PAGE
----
How do you handle maintenance requests after hours?
I am starting out and will have 6 tenants soon. I am a self-employed contractor and receive many calls during the day but I shut my phone off after hours as people have no respect of time off and I have 4 young kids that I want to spend down time with. Does anyone use a pager? How do the rest of you handle this?
1. We make it clear at move in that my wife and I are available from 8-5 and that our phones are shut off after that.
2. We then list "after hours emergency" numbers (heating, plumbing, electric)
3. We give a one page "difference between and emergency and an urgency" and let them know that if they call a workman after hours, and it isn't an emergency, they will be charged the diff between normal and time and a half.
4. To be fair, we have a maintenance guy (sub contractor who also works for others) who is basically sorta kinda on call all the time. We tell people to call him first. We have 48 units and get an average of one call every two weeks.
Glad to share these documents with you
Glad to share those documents with you if you PM me. I put my email address there. I'm not sure exactly how that triggered an admin edit, but so be it.
Josh, I am more your scale (full time job, part time landord 6-10 units).
One. As mentioned above, you want an emergency number just for the rare flood or burst pipe or broken window emergency to protect the property and from liability. It is an occupational hazard, but frankly quite rare if you keep your units well maintained and choose the right people.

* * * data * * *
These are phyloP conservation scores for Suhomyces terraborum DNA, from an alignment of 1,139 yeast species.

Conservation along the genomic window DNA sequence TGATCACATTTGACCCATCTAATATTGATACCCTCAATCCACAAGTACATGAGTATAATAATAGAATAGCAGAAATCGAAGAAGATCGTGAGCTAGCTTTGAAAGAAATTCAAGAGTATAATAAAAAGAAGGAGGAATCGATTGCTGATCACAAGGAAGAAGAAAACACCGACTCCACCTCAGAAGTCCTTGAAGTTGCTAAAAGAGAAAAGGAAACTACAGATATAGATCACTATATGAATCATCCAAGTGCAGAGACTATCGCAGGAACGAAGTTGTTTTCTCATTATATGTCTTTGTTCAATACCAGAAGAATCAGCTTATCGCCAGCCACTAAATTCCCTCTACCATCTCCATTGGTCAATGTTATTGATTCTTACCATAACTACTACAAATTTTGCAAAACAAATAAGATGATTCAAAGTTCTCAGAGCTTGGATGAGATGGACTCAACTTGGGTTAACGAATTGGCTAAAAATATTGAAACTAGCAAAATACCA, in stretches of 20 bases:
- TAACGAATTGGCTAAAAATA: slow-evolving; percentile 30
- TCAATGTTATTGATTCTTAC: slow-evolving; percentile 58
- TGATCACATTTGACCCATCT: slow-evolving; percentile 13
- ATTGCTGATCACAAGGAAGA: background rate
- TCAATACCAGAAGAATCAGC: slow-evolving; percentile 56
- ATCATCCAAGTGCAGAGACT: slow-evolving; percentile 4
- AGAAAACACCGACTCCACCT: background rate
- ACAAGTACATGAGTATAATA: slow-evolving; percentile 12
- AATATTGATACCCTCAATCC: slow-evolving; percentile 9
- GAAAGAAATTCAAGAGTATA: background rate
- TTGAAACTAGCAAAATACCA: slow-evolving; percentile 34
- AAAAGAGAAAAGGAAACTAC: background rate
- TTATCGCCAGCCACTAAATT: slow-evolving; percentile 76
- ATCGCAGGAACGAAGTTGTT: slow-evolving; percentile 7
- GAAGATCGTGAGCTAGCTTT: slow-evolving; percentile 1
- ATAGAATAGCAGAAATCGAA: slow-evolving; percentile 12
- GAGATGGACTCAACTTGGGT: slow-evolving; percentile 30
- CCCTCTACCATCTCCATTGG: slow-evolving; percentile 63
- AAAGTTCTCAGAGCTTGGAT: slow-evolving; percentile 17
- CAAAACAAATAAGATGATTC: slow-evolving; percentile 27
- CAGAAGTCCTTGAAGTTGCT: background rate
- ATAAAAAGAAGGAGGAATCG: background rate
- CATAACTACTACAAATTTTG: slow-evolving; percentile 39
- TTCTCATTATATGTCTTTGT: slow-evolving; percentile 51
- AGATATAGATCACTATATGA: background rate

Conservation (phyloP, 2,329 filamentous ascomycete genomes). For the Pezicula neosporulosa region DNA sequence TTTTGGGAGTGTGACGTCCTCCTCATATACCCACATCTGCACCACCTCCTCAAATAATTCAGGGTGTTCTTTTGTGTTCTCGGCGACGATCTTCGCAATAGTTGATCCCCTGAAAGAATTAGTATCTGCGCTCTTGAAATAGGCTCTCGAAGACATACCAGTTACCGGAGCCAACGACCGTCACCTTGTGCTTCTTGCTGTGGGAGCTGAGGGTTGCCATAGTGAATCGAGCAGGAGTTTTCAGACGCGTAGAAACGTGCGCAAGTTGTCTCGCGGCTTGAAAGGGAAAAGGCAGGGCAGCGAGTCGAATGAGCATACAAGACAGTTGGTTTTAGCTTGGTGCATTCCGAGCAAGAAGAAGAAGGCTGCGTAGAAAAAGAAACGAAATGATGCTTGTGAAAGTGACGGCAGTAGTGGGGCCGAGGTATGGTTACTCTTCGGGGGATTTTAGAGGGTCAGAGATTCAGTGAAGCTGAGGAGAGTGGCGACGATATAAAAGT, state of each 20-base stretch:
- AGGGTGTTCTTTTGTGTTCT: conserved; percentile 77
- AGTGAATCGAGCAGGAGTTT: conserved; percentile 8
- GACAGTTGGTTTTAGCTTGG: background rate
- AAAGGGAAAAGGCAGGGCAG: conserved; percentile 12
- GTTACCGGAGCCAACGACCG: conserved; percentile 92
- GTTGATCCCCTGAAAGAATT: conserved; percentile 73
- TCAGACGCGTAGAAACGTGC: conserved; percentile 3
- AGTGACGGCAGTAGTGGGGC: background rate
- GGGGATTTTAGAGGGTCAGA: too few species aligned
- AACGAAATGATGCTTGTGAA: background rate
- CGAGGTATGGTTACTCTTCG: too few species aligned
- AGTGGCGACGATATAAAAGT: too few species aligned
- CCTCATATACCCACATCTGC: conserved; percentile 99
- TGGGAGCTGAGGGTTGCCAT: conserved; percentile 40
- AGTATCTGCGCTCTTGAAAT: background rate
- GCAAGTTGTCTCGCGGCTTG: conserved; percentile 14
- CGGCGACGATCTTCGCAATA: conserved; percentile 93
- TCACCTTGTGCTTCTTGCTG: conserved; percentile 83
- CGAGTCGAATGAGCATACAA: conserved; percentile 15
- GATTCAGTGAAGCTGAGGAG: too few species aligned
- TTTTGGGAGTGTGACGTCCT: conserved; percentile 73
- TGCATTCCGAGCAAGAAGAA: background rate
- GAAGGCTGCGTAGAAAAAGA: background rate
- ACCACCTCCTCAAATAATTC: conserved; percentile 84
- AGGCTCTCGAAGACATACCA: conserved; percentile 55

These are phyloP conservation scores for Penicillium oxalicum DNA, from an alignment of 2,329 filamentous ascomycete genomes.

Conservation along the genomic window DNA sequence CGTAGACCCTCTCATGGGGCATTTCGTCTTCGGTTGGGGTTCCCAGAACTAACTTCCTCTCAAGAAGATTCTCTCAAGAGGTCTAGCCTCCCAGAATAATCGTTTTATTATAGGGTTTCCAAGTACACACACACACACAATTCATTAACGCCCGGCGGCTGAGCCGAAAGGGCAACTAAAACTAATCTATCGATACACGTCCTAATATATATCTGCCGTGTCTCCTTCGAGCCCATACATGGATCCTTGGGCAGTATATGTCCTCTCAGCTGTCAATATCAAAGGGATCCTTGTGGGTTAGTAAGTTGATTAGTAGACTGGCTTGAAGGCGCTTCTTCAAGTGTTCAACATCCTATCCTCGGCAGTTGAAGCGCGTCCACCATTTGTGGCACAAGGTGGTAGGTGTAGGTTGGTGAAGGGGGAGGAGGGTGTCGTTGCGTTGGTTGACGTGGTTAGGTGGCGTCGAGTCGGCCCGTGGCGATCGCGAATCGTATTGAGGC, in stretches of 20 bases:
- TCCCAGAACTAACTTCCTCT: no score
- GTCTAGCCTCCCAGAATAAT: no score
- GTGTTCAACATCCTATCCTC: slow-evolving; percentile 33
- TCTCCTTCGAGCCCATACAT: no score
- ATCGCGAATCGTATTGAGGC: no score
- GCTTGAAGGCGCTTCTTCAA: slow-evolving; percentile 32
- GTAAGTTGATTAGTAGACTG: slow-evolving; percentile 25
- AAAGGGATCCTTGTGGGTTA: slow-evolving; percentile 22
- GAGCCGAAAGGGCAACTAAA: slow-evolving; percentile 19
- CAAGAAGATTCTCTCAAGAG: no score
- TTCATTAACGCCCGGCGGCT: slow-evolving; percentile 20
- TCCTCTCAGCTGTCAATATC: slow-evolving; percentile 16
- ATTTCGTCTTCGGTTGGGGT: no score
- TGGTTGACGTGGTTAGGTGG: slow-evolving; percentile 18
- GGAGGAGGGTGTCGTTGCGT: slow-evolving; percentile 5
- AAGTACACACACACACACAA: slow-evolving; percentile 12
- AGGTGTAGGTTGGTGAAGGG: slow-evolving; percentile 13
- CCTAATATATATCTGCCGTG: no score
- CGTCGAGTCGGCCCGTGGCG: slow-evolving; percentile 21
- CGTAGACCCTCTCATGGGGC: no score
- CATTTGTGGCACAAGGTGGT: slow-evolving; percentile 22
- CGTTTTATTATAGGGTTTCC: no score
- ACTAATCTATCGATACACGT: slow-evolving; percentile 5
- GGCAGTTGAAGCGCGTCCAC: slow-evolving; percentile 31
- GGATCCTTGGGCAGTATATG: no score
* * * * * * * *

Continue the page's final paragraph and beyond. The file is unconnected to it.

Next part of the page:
Two. I actually do not dread the tenant requests about ten years in (I was apprehensive my first year or two). I actually welcome the chance to get in and improve a unit with a new hot water heater, or overhauling a toilet tank, or fixing a broken window crank. It lets me keep a good tenant ( and I try to pick good ones) by maintaining their satisfaction level. Plus, for my really long term tenants, I don't get in that often to fix the wear points. Remember the tenants are the eyes and ears of the property, there all the time. So they see and hear things I don't. They can catch a leak or problem early if given the right encouragement.
On logistics, I still like e-mail or text as I can get it anytime and am online all the time or can check my phone. This also lets me understand the situation, follow up as required, or direct the tenant. I can actually walk tenant (by phone) through things like a toilet clog, for example. I think you want to have some outlet to be available just in case. You may not need to rush right out for most things, but it is good to give tenants a chance to get the message through and some feedback... (even if you just say "thanks for letting me know of the maintenance issue, I will get on this Monday")..
An emergency number or numbers is a good thing to give tenants in case they can't reach you about an urgent issue. I would coach them through what would be considered urgent or not. Maybe even write the guidelines out on the same sheet with the emergency numbers. I put down the numbers for the local gas, electric and water providers so that service can be shut down if there is an issue, but I wouldn't authorize them to call in repairs without my consent or giving me a chance to assess the situation. That's just me though.